Just as soon as I write these words, I also remember the searing loneliness I feel most of the time. If I feel that isolated, shouldn’t I open the doors and windows and quit yelling at little kids who peer inside?

Being evaluated is not the same as having company. Friendship begins with acceptance and then with maybe, I don’t know, friendliness?


  1. I can identify with this a whole lot. There are several things going on, I think.

    I'm also someone who is also a very open and relatively vulnerable public speaker/writer/conversationalist and I think for people like us a sense of control over how our information is used starts to become important and control over some bits of information that come to represent our special privacy becomes extremely important.

    We don't want to hide ourselves, we want to be known, but then we don't want to be exploited and we don't want our space invaded. SO much is out there that what we reserve is OURS and nobody's business. It seems like a vital counterbalance to making so much public. It's like the reclusive among movie stars. They're putting so much of themselves on the screen that they need to draw a line and demarcate a clear personal space that's just theirs.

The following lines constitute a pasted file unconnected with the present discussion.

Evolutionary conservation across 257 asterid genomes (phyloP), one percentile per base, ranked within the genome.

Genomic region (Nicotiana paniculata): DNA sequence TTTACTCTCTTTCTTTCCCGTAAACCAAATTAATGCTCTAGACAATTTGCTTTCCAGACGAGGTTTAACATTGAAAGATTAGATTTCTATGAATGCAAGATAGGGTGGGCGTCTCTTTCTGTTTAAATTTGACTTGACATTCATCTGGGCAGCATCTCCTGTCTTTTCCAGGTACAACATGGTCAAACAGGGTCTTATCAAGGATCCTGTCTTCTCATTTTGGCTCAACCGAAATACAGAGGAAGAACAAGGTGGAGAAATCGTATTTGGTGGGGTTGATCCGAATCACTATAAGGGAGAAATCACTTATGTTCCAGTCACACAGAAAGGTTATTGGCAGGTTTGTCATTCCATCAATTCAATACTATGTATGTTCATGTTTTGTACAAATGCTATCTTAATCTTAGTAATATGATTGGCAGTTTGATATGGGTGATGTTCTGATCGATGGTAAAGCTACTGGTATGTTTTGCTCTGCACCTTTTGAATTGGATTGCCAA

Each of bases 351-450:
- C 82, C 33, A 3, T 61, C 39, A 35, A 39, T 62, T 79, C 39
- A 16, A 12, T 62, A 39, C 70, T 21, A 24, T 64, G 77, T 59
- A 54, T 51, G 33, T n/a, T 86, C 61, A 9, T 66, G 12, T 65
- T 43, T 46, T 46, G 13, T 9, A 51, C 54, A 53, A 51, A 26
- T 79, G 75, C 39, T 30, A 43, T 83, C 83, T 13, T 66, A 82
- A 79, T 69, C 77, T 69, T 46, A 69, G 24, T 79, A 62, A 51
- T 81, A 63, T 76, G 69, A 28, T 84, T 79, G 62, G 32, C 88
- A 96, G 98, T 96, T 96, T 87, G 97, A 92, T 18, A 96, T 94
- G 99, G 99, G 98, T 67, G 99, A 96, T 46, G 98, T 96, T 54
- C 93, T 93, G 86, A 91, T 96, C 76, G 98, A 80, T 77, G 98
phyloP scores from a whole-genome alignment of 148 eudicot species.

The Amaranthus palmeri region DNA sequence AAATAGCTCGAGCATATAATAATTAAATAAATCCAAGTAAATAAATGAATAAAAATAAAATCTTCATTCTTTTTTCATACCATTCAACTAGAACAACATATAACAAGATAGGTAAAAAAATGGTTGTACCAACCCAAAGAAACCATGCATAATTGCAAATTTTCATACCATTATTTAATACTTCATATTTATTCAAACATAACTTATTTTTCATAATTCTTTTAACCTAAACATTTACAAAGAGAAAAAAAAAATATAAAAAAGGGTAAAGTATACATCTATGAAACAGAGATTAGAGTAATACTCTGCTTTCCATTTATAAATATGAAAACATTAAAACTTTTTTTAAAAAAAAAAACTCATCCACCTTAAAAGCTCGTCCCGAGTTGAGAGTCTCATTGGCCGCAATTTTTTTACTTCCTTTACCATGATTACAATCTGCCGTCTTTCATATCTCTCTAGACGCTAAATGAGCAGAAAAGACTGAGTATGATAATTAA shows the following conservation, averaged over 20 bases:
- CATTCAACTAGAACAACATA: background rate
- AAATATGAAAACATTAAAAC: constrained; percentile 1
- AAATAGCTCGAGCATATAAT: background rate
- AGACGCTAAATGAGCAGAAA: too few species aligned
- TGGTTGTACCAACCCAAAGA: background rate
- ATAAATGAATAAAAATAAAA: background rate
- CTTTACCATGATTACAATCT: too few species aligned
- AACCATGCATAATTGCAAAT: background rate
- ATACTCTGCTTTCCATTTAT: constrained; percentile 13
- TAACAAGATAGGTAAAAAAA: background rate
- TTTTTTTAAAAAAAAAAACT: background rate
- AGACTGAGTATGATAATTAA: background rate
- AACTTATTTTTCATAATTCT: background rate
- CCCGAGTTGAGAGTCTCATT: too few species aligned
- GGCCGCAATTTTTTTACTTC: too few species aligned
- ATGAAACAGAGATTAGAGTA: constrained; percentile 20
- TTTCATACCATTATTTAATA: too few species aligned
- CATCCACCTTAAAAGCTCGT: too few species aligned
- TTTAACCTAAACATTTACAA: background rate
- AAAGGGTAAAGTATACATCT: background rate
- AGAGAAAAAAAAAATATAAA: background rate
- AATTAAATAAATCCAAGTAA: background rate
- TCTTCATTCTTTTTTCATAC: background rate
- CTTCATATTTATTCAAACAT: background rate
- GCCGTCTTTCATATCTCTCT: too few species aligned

And the other thing that you're facing is being designated a "holy man." This means that the line between professional and private is gone. You need to be in professional holy man mode all the time. Only among fellow holy men and the most well established friends can you be you and not have the weight of being a symbol on you. As a holy man, people will note every deviation from every moral precept and social expectation. In their minds your job is to be perfect. EVEN when they enjoy your being "human" on some occasion, they enjoy it as a novelty and give you "permission" only as a gesture that makes them feel better about their own "unholiness" a moment.